Morgan Meis, Bill’s son, explains some of his personal impetus for going back with Tom to write about the celebrations there, and mentions the fact that “we’re in a war again,” one of a handful of references to America’s current, and protracted, engagement in Iraq. Earlier, Tom and Morgan had met through mutual friends when Morgan and his wife went to Vietnam for their honeymoon. The two men became fast friends, one a son of a volunteer officer, the other the son of a draft resister from the same war.
From the start, the film displays an accomplished and robust structure as Pacheco extracts strong narratives from his subjects (each highly articulate and thoughtful). Against those narratives, he juxtaposes phenomenal archival material from the National Archives and Thames TV, and from both Bissell’s and Meis’s personal archives, which offer up rich jewels of 8mm film footage.
It’s when Pacheco accompanies Tom and Morgan to Hanoi, or Ho Chi Minh City as it’s now called, that the story takes its wild turn and trouble ensues. It turns out to be trouble on an international scale when Morgan and Pacheco, with camera in tow, go to meet with visual artist Tran Luong in his home. Luong was five years old when his city began being bombed and moved to the countryside with his family where he learned to paint. He is now one of Vietnam’s most influential artists and curators, but an enemy of the government for what is perceived to be seditious work. He is always watched and when the filmmakers go to visit him, they realize that every movement they’ve made since entering the country has been surveilled, too. By talking to this dissident artist, they bring the wrath of the officials down on them (a whole battalion of soldiers shows up on Luong’s doorstep during the interview) and Pacheco and Morgan get kicked out of the country after being interrogated for several hours. Their visas are revoked and they are given 24 hours to leave. They are accompanied to the airport by a phalanx of “thugs,” as Morgan calls them. Tom is allowed to stay behind but knows that his every movement will be watched very carefully.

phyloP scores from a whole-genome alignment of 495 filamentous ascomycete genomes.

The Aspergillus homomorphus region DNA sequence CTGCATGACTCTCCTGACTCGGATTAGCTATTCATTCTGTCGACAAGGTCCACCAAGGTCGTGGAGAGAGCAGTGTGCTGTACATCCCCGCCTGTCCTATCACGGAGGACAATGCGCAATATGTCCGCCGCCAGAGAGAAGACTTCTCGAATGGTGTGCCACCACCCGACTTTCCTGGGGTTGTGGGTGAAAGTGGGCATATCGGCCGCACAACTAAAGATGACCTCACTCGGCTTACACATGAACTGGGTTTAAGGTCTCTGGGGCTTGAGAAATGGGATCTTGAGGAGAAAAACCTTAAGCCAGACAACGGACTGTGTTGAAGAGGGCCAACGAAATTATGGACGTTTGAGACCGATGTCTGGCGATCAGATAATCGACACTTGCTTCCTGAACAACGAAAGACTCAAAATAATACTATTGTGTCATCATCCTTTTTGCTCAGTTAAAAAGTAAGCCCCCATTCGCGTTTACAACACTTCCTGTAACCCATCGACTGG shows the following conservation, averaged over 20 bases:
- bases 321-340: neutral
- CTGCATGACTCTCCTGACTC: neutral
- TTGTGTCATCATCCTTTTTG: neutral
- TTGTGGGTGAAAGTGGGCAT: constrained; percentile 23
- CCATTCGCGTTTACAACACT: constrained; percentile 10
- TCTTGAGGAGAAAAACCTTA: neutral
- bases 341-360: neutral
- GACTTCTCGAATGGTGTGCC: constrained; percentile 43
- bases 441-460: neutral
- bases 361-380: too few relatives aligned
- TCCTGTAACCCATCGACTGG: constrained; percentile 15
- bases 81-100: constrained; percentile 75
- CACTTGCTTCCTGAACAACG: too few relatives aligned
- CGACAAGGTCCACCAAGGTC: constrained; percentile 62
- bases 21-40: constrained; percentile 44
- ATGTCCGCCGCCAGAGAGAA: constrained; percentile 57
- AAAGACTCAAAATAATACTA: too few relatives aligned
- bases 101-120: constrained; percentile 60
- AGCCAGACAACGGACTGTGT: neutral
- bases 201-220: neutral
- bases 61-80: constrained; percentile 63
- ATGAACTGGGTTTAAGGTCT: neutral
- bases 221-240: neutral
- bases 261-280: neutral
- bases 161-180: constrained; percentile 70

This is a vastly different experience than they anticipated, just as Vietnam was a vastly different experience than was ever expected for the soldiers that went to fight there. These parallels are not lost on Tom. Morgan and Tom ended up writing about this adventure, which appeared in a collection of essays entitled The Best American Travel Writing 2006, an excellent series edited by Jason Wilson.
Special mention should also be given to the outstanding soundtrack from The Black Angels who channel the sounds of The Doors like nobody’s business and supply the viewer with a powerful aural component, a sense of the timbre and atmosphere of that era in this country where we watched young men (and women and children) being killed in a far-away land on our TV news every night.
— Pamela Cohn